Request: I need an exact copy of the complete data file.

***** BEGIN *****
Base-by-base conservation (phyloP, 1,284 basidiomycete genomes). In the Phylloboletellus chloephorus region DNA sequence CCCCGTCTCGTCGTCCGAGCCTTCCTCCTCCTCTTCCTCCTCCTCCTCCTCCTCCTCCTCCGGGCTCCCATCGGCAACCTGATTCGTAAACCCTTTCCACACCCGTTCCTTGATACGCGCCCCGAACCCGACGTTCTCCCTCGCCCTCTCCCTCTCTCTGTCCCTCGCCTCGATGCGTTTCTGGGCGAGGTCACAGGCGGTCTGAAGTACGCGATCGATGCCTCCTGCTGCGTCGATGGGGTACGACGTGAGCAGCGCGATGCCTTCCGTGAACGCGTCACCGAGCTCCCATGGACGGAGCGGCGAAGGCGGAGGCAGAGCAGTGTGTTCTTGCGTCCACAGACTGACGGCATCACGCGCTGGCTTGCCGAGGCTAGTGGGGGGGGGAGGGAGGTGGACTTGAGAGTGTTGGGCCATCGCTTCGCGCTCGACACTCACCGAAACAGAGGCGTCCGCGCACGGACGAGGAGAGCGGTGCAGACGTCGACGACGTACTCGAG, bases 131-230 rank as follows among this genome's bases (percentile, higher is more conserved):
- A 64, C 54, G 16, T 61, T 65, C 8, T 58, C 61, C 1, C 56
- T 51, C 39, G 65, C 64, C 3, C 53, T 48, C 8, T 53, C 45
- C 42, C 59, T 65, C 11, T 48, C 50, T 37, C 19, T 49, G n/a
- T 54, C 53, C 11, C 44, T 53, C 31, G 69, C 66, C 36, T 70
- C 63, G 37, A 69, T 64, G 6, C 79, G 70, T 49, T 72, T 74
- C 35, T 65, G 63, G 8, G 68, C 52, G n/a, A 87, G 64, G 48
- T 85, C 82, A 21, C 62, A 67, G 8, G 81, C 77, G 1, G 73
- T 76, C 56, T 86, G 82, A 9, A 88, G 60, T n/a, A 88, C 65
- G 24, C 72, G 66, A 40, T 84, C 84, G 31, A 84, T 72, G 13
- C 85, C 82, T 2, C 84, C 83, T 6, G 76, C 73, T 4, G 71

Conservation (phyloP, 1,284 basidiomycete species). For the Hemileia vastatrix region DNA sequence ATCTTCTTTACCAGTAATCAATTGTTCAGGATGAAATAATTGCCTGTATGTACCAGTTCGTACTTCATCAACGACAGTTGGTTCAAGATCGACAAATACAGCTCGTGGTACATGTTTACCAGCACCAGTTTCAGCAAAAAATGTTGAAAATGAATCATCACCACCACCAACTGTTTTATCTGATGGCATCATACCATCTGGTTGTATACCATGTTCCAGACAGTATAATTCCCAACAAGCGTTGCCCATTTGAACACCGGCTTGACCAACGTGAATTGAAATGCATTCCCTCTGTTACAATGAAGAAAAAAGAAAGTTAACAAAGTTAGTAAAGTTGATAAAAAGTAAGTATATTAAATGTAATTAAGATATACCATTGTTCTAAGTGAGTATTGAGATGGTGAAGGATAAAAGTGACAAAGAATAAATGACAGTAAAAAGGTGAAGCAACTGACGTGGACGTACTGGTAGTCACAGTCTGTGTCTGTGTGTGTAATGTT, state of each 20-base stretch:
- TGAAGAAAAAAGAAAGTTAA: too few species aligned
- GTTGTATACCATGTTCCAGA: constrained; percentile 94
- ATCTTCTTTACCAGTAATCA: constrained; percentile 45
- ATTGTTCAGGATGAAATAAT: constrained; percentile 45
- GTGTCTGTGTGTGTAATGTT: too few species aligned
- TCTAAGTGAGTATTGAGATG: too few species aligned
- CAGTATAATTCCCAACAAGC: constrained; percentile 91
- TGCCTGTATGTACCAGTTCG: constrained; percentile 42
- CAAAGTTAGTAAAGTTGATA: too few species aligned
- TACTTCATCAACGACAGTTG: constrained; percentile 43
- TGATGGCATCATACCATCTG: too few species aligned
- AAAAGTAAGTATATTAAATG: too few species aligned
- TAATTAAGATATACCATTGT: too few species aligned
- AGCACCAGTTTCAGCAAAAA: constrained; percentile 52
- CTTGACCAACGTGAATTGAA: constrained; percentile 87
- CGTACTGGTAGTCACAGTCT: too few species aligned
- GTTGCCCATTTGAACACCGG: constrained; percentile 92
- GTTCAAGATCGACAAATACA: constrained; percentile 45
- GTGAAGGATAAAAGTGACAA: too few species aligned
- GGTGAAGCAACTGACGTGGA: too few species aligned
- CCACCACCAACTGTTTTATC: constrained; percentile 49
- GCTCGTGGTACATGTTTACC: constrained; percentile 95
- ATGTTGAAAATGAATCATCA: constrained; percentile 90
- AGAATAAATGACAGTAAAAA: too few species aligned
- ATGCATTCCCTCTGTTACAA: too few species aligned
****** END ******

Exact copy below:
Base-by-base conservation (phyloP, 1,284 basidiomycete genomes). In the Phylloboletellus chloephorus region DNA sequence CCCCGTCTCGTCGTCCGAGCCTTCCTCCTCCTCTTCCTCCTCCTCCTCCTCCTCCTCCTCCGGGCTCCCATCGGCAACCTGATTCGTAAACCCTTTCCACACCCGTTCCTTGATACGCGCCCCGAACCCGACGTTCTCCCTCGCCCTCTCCCTCTCTCTGTCCCTCGCCTCGATGCGTTTCTGGGCGAGGTCACAGGCGGTCTGAAGTACGCGATCGATGCCTCCTGCTGCGTCGATGGGGTACGACGTGAGCAGCGCGATGCCTTCCGTGAACGCGTCACCGAGCTCCCATGGACGGAGCGGCGAAGGCGGAGGCAGAGCAGTGTGTTCTTGCGTCCACAGACTGACGGCATCACGCGCTGGCTTGCCGAGGCTAGTGGGGGGGGGAGGGAGGTGGACTTGAGAGTGTTGGGCCATCGCTTCGCGCTCGACACTCACCGAAACAGAGGCGTCCGCGCACGGACGAGGAGAGCGGTGCAGACGTCGACGACGTACTCGAG, bases 131-230 rank as follows among this genome's bases (percentile, higher is more conserved):
- A 64, C 54, G 16, T 61, T 65, C 8, T 58, C 61, C 1, C 56
- T 51, C 39, G 65, C 64, C 3, C 53, T 48, C 8, T 53, C 45
- C 42, C 59, T 65, C 11, T 48, C 50, T 37, C 19, T 49, G n/a
- T 54, C 53, C 11, C 44, T 53, C 31, G 69, C 66, C 36, T 70
- C 63, G 37, A 69, T 64, G 6, C 79, G 70, T 49, T 72, T 74
- C 35, T 65, G 63, G 8, G 68, C 52, G n/a, A 87, G 64, G 48
- T 85, C 82, A 21, C 62, A 67, G 8, G 81, C 77, G 1, G 73
- T 76, C 56, T 86, G 82, A 9, A 88, G 60, T n/a, A 88, C 65
- G 24, C 72, G 66, A 40, T 84, C 84, G 31, A 84, T 72, G 13
- C 85, C 82, T 2, C 84, C 83, T 6, G 76, C 73, T 4, G 71

Conservation (phyloP, 1,284 basidiomycete species). For the Hemileia vastatrix region DNA sequence ATCTTCTTTACCAGTAATCAATTGTTCAGGATGAAATAATTGCCTGTATGTACCAGTTCGTACTTCATCAACGACAGTTGGTTCAAGATCGACAAATACAGCTCGTGGTACATGTTTACCAGCACCAGTTTCAGCAAAAAATGTTGAAAATGAATCATCACCACCACCAACTGTTTTATCTGATGGCATCATACCATCTGGTTGTATACCATGTTCCAGACAGTATAATTCCCAACAAGCGTTGCCCATTTGAACACCGGCTTGACCAACGTGAATTGAAATGCATTCCCTCTGTTACAATGAAGAAAAAAGAAAGTTAACAAAGTTAGTAAAGTTGATAAAAAGTAAGTATATTAAATGTAATTAAGATATACCATTGTTCTAAGTGAGTATTGAGATGGTGAAGGATAAAAGTGACAAAGAATAAATGACAGTAAAAAGGTGAAGCAACTGACGTGGACGTACTGGTAGTCACAGTCTGTGTCTGTGTGTGTAATGTT, state of each 20-base stretch:
- TGAAGAAAAAAGAAAGTTAA: too few species aligned
- GTTGTATACCATGTTCCAGA: constrained; percentile 94
- ATCTTCTTTACCAGTAATCA: constrained; percentile 45
- ATTGTTCAGGATGAAATAAT: constrained; percentile 45
- GTGTCTGTGTGTGTAATGTT: too few species aligned
- TCTAAGTGAGTATTGAGATG: too few species aligned
- CAGTATAATTCCCAACAAGC: constrained; percentile 91
- TGCCTGTATGTACCAGTTCG: constrained; percentile 42
- CAAAGTTAGTAAAGTTGATA: too few species aligned
- TACTTCATCAACGACAGTTG: constrained; percentile 43
- TGATGGCATCATACCATCTG: too few species aligned
- AAAAGTAAGTATATTAAATG: too few species aligned
- TAATTAAGATATACCATTGT: too few species aligned
- AGCACCAGTTTCAGCAAAAA: constrained; percentile 52
- CTTGACCAACGTGAATTGAA: constrained; percentile 87
- CGTACTGGTAGTCACAGTCT: too few species aligned
- GTTGCCCATTTGAACACCGG: constrained; percentile 92
- GTTCAAGATCGACAAATACA: constrained; percentile 45
- GTGAAGGATAAAAGTGACAA: too few species aligned
- GGTGAAGCAACTGACGTGGA: too few species aligned
- CCACCACCAACTGTTTTATC: constrained; percentile 49
- GCTCGTGGTACATGTTTACC: constrained; percentile 95
- ATGTTGAAAATGAATCATCA: constrained; percentile 90
- AGAATAAATGACAGTAAAAA: too few species aligned
- ATGCATTCCCTCTGTTACAA: too few species aligned